Got pests? Tell the facilities team!
The sooner you let the facilities team know about pest problems or sanitation issues in your classroom, the easier it is to correct them.
Why Are There Pests in My Classroom?
Pests have the same needs that all living things require to thrive - food, water, and shelter. Below are the most common pests that we find in classrooms, their common routes of entry, and the conditions that benefit them the most.
How Can IPM Help Prevent Pests?
By using the simple Integrated Pest Management (or IPM for short) methods below you can prevent pest infestations in your classroom. Education is the first step for prevention, so please join the team and learn how you can help.
FRUIT FLIES feed on yeasts present on ripe fruits and vegetables, food scraps, and sugary liquids. The bottoms of wastebaskets, forgotten food containers, or food scraps left in desk wastebaskets over the weekend can all be sources of fruit flies.
Solution: Don’t leave fruit or vegetables out overnight and be sure to throw food away in bins outside of your classroom.
FUNGUS GNATS may buzz around your face while you’re trying to teach. If you notice them, look for the usual culprit—over watered plants or potted plants with broken down, soggy soil.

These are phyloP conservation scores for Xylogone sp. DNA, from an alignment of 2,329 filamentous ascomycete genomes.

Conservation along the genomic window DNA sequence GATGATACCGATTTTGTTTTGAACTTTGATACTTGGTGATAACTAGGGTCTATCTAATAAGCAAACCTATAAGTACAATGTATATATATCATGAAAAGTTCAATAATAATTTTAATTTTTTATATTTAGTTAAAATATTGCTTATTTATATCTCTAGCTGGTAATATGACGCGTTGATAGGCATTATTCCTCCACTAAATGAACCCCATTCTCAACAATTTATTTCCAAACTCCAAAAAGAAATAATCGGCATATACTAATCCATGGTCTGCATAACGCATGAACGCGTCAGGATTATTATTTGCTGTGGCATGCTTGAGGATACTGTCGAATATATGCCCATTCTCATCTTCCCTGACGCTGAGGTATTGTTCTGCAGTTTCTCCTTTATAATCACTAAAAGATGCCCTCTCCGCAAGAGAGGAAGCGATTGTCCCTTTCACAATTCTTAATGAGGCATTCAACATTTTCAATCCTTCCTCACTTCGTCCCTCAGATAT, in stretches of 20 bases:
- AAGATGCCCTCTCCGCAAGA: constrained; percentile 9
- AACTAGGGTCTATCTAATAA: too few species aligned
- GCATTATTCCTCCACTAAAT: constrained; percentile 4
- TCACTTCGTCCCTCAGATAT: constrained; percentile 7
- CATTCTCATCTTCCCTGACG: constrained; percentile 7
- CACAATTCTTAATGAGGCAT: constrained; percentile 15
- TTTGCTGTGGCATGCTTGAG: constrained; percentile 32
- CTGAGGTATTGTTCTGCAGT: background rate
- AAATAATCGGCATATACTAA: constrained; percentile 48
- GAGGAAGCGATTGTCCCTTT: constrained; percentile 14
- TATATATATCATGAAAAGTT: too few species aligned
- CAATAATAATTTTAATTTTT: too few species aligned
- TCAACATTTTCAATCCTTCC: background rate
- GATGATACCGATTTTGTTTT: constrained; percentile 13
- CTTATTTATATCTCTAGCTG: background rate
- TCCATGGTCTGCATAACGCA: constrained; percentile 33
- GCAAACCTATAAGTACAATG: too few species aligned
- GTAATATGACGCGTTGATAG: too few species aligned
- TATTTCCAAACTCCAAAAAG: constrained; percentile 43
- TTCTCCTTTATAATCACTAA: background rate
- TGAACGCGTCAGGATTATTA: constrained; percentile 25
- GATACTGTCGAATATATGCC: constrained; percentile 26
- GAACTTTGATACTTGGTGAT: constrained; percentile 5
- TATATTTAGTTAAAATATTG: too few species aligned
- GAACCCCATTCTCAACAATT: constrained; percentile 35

Solution: Don’t overwater potted plants and/or repot the plants in new soil every one to two years.
PANTRY PESTS include beetles and moths that lay eggs in nuts, cereal, crackers, and even chocolate. They can show up when students leave uneaten snacks in their desks or cubbies for months, or from food you leave in the drawers of your desk.
Solution: Keep snacks and other food in rigid, sealed containers, not in plastic bags.
ANTS often come indoors to find food during summer and fall when they no longer find food outside. Rain or irrigation will sometimes drive ants indoors to escape flooded conditions.
Solution: Clean up food spills and wipe down desks and counters by the end of each day. If you see an ant trail wipe it up with a soapy water solution.
COCKROACHES thrive in cluttered conditions that provide food and water, preferring to live in cardboard. They can get into buildings by slipping under doorways, on personal belongings from home or from food deliveries to the classroom.
Solution: Reduce clutter such as stacked paper and cardboard boxes, report plumbing leaks to facilities, and clean food-soiled surfaces by the end of each day.
RATS & MICE squeeze under doors or through holes around utility penetrations. They nest in clutter and will chew or gnaw almost anything, including paper, fabric, and plastic. They will also eat the food of classroom pets.
Solution: Reduce clutter in work areas and store items up off the floor in cabinets, on racks, or in bins. Store food for classroom pets in rigid containers with tight fitting lids and do not leave food bowls out overnight.
SPIDERS are beneficial predators of mosquitoes, gnats, and house flies. Most are harmless. Black widow spiders rarely live inside buildings, and brown recluse spiders do not live in California.
Solution: Practice good housekeeping habits to limit food sources and harborage for spiders.